Molecular Tests Should Not be Standalone Diagnostic for C. Diff
Exclusive reliance on molecular tests for Clostridium difficile (C. diff) infection diagnosis is likely to result in overdiagnosis, overtreatment, and increased health care costs, according to a study published in the November issue of JAMA Internal Medicine. Virtually all C. diff infection-related complications and deaths occur in patients with positive toxin immunoassay test results, not […]
Exclusive reliance on molecular tests for Clostridium difficile (C. diff) infection diagnosis is likely to result in overdiagnosis, overtreatment, and increased health care costs, according to a study published in the November issue of JAMA Internal Medicine. Virtually all C. diff infection-related complications and deaths occur in patients with positive toxin immunoassay test results, not just positive molecular test results, indicating that treatment is likely unnecessary based solely on molecular testing.
"Molecular tests should not be used as a stand-alone diagnostic test for CDI and diagnostic recommendations should move back in the direction of defining clinical disease as a positive toxin result in patients with diarrhea," write the authors led by Christopher Polage, M.D., from University of California, Davis. "Two-step testing with a screening test, such as polymerase chain reaction or glutamate dehydrogenase antigen detection, followed by a toxin test to confirm active infection is a reasonable diagnostic strategy."
Molecular tests are increasingly used to diagnose C diff infection, but many molecular test-positive patients lack toxins that historically defined diagnosis, leading to some confusion as to which patients need treatment for pathogenic C. diff infections and which ones may just have bacterial colonization. The number of institutions using molecular tests is growing rapidly, with 44 percent of hospitals adopting the molecular test (alone or in combination) in 2014. Previous research has shown that adoption of molecular C. diff testing has increased the rates of C. diff reporting by as much as 100 percent.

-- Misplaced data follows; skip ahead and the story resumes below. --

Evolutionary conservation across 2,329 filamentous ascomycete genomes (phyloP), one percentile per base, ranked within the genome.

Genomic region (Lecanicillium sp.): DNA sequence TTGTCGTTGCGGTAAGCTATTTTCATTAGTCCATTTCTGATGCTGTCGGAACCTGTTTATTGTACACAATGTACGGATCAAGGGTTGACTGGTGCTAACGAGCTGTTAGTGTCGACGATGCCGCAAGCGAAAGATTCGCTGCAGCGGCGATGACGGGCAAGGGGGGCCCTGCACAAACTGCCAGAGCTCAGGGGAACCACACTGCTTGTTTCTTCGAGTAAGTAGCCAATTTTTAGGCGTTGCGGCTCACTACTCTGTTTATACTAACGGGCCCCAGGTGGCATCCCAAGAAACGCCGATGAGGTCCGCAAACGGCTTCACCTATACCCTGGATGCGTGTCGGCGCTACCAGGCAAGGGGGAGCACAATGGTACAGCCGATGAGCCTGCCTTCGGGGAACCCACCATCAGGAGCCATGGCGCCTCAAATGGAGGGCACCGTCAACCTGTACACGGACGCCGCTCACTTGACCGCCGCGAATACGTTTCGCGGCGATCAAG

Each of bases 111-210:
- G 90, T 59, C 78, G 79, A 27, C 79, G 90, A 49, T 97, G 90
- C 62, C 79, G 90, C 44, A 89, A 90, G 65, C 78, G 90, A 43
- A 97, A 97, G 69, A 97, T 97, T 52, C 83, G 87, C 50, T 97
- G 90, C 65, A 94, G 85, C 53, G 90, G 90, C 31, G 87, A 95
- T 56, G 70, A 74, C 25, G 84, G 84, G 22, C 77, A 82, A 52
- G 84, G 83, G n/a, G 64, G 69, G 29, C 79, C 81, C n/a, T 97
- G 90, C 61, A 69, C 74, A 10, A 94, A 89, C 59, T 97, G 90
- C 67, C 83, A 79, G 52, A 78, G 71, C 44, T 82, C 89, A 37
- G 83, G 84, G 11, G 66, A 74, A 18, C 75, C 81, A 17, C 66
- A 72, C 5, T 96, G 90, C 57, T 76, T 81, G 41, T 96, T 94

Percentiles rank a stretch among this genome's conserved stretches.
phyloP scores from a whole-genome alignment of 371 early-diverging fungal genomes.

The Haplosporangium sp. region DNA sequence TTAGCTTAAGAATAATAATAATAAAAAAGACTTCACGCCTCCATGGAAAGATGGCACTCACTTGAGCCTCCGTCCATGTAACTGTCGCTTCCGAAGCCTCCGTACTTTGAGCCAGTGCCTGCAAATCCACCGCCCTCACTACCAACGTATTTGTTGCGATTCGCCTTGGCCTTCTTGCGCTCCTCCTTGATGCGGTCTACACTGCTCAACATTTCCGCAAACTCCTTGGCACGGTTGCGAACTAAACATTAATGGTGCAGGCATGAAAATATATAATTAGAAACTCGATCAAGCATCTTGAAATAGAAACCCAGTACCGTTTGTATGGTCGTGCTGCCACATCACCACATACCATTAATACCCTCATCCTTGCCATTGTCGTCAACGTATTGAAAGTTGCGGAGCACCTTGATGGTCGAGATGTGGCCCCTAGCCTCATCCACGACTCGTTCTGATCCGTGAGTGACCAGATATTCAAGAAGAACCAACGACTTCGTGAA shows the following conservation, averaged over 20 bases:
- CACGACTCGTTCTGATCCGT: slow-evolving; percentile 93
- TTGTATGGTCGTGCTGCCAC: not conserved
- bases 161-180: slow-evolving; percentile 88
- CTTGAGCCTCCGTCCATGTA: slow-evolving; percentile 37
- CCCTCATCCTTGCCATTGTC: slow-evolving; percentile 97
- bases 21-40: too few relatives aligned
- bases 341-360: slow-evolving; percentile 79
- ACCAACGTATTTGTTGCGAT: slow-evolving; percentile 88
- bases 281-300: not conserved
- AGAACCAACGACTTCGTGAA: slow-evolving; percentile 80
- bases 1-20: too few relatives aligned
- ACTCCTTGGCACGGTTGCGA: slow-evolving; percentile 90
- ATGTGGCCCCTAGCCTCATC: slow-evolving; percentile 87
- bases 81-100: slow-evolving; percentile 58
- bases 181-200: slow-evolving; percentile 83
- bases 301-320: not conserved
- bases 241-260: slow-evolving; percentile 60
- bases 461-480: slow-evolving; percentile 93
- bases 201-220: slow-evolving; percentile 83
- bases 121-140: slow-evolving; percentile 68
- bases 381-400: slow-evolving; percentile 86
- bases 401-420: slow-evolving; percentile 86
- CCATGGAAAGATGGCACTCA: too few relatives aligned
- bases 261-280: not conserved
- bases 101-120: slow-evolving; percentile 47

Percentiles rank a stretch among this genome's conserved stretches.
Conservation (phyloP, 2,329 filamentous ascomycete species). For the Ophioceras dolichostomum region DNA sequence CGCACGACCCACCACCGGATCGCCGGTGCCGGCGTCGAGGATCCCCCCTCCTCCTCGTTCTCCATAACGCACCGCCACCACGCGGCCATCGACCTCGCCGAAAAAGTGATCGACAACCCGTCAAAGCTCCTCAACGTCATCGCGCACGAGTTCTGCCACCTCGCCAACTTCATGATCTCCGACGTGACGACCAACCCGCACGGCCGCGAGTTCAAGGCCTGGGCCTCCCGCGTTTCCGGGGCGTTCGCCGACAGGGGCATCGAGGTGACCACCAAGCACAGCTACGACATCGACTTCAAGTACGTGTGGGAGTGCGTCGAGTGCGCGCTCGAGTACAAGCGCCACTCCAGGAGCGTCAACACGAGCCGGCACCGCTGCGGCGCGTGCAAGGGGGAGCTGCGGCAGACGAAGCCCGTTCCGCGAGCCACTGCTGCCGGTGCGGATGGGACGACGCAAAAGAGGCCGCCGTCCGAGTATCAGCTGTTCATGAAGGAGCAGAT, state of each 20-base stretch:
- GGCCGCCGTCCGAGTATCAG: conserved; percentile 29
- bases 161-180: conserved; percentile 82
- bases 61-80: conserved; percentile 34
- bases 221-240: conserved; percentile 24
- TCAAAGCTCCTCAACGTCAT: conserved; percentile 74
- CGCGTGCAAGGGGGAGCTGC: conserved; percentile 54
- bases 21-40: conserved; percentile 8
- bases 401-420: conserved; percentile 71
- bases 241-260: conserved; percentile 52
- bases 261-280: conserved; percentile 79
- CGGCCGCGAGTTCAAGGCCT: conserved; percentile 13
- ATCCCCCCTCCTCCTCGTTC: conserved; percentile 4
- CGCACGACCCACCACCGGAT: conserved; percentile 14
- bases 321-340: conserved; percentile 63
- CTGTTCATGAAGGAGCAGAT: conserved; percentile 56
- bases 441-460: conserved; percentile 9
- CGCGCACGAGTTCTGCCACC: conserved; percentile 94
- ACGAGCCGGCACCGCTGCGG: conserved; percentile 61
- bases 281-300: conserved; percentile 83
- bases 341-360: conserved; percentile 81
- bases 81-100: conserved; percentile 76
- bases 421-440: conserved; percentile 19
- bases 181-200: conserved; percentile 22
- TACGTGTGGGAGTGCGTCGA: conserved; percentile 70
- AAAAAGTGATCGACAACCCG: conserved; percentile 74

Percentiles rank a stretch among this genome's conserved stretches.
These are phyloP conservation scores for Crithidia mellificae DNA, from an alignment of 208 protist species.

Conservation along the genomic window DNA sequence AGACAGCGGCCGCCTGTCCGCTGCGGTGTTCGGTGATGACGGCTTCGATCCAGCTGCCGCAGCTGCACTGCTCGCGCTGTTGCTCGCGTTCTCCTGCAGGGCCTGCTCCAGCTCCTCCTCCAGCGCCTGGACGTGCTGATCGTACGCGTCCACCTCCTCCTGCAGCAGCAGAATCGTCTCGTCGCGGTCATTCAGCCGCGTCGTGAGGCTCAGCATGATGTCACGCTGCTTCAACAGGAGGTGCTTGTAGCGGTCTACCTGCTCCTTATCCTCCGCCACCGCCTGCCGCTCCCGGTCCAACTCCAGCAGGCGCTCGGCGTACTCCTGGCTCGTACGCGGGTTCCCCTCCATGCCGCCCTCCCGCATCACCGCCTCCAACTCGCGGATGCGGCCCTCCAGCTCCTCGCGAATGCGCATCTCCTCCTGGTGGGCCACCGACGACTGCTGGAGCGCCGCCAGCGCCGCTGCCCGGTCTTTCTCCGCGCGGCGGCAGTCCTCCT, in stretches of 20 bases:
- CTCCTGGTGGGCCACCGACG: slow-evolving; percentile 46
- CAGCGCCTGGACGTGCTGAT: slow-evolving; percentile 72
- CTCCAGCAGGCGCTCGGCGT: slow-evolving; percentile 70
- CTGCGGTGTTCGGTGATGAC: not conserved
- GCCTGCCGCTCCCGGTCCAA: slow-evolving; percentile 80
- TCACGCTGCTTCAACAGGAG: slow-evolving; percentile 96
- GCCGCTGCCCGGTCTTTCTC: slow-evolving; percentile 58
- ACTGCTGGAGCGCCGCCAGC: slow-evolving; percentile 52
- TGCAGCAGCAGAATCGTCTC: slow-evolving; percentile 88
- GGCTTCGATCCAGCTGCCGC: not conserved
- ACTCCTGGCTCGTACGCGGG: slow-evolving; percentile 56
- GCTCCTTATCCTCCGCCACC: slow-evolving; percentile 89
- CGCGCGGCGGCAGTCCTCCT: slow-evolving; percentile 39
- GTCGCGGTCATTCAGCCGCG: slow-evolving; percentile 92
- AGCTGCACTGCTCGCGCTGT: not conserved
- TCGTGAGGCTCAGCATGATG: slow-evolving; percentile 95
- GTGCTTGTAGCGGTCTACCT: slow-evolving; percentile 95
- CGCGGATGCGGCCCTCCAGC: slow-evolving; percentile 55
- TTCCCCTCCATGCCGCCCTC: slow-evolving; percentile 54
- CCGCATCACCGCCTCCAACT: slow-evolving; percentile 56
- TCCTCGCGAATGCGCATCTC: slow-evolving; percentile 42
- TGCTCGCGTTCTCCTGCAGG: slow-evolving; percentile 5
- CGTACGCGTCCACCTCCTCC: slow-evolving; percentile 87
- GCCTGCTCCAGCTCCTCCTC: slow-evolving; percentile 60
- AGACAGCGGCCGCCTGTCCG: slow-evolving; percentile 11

In the JAMA study, an academic medical center tested 1,416 hospitalized adults (Dec. 2010 through Oct. 20, 2012) with suspected CDI with U.S. Food and Drug Administration-approved polymerase chain reaction (PCR) molecular tests (Xpert C. difficile/Ep [Cepheid]; and illumigene C. difficile [Meridian Biosciences]), while maintaining existing toxin testing for clinical diagnosis (C difficile Premier toxins A and B; Meridian Biosciences). Clinical outcome and treatment data were also evaluated. Patients were grouped by both toxin and PCR tests results: Tox+/PCR+, Tox−/PCR+, or Tox−/PCR−.
The researchers found that more than half (55.3 percent) of 293 PCR+ patients lacked the toxin on the clinical toxin immunoassay test. These Tox-/PCR+ patients had clinical outcomes that were comparable to patients with no C difficile detected. At baseline, Tox−/PCR+ patients had significantly lower C diff bacterial load, as well as less antibiotic exposure and diarrhea than Tox+/PCR+ patients. The vast majority of C. diff infection-related complications, including deaths, occurred in Tox+/PCR+ patients. In total, 58.7 percent of the 162 Tox-/PCR+ patients were never retested, and only 13.0 percent received a full course of treatment.
"Our results offer compelling evidence that as many as half of the patients with positive C difficile PCR test results are likely to be overdiagnosed and exposed to unnecessary treatment at institutions using molecular tests," write the authors. "The number of patients potentially affected by this issue is massive."
The authors urge laboratories to realize that rejection of formed stool samples is "not sufficient" to ensure that all positive molecular C. diff results represent disease. The authors also cite the need to educate physicians to recognize that molecular tests are not specific for C. diff infection and that even in the presence of symptoms patients with positive PCR results do not necessarily need treatment. Lastly, the authors say new diagnostic development should focus on quantification of C. diff DNA, toxins, or host response to distinguish patients with active C. diff infections from those with colonization.
Takeaway: Despite growing adoption of molecular-based C. diff tests, these tests should not be employed alone as they likely result in overdiagnosis of C. diff infection in a sizable portion of those tested, who will recover without treatment.
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